As a long term solution you might want to look at F5's GTM solution if you
really want to load balance using DNS. It does exactly what you are looking
for but with TONS of bells and whistles. Using a standard DNS server to load
balance effectively is a fools errand. You only have control of part of the
conversation and unfortunately the part that you don't have control over is
where the decision is actually made.
On Thu, Oct 30, 2008 at 11:10 AM, Bryan Irvine wrote:

> On Thu, Oct 30, 2008 at 10:50 AM, Matthew Pounsett
> wrote:
> >
> > On 30-Oct-2008, at 13:34 , Bryan Irvine wrote:
> >
> >> Creative I must admit, but doesn't work. Is there another way to get
> >> this working perhaps with?

> >
> >
> > Even if you can get BIND to hand out more than one identical record (I
> > wouldn't expect that to work), the balance of load is dependant on the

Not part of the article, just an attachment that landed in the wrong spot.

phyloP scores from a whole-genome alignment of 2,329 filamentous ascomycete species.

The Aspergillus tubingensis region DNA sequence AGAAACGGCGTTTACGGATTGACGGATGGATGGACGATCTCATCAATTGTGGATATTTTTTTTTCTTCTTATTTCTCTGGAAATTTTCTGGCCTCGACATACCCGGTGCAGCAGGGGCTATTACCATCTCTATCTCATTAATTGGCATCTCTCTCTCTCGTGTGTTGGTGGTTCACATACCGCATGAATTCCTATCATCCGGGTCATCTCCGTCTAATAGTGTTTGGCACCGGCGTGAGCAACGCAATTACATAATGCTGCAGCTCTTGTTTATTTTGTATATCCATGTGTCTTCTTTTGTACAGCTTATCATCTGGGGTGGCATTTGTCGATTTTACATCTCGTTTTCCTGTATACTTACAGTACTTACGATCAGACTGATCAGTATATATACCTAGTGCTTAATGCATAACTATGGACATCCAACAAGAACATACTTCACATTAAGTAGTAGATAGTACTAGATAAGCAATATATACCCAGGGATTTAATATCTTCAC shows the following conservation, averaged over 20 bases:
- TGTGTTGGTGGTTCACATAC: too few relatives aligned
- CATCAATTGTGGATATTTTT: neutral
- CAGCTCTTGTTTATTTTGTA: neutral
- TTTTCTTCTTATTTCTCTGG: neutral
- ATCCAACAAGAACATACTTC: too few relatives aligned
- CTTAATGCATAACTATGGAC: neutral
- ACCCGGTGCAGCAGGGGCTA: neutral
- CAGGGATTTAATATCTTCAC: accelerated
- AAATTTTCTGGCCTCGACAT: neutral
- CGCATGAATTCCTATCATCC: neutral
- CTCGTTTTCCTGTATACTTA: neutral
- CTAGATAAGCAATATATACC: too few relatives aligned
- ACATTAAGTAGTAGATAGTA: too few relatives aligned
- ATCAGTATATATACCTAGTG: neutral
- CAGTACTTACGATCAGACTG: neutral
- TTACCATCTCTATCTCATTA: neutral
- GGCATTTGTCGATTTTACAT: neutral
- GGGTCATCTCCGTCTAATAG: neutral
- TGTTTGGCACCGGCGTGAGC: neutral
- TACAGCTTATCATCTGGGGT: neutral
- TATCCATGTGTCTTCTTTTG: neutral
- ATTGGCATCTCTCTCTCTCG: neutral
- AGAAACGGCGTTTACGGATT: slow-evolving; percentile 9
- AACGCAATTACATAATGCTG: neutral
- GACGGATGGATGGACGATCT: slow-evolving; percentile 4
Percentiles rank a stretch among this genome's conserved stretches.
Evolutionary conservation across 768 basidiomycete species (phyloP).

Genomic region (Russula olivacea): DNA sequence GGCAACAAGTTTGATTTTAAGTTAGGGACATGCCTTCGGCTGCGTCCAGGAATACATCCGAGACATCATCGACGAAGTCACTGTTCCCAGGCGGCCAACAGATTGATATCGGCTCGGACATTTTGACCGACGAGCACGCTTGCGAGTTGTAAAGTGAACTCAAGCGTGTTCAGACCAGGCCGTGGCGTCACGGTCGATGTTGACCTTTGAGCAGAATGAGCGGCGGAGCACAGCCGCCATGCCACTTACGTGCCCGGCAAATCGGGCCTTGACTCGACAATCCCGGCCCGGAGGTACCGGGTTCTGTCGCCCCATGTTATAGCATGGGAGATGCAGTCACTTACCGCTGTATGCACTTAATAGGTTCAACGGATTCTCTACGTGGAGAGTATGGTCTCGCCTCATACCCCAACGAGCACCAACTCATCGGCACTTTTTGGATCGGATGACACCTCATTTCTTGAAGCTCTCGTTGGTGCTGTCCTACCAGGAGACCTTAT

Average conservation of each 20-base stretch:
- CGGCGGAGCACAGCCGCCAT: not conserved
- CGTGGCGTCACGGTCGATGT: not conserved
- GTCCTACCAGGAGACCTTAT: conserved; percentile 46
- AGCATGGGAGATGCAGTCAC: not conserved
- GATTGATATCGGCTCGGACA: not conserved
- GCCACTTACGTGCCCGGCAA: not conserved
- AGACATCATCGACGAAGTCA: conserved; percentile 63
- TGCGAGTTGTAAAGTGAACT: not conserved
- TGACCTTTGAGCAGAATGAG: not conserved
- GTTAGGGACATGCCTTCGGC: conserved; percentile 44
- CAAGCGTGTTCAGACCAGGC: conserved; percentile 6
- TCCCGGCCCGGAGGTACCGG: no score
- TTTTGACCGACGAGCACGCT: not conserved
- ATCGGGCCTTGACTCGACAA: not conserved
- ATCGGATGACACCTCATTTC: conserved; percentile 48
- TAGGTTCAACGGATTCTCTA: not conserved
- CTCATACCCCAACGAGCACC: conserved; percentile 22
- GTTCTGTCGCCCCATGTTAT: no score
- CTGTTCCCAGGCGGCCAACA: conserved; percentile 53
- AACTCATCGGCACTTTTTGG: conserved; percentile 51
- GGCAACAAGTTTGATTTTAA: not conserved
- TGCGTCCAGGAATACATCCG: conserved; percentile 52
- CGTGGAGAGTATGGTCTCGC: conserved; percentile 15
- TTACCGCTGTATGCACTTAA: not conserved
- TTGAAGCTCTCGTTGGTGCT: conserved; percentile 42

> > clients' algorithms for choosing an A record.. and the clients may not do
> > what you want or expect. Some clients are semi-random, some rotate

> through
> > the A records they get, and some cache and keep the first one they pick.

> Yeah but is it even possible to give more than one identical record?
> > I don't believe there's any reliable way to do this kind of traffic
> > engineering with DNS. If you need to shift load around in very specific
> > ways, then you should look at actual load balancing hardware/software to

> do
> > the job.

> Yeah he really does need a real load balancer. He's just trying this
> as a temporary solution.
> -B

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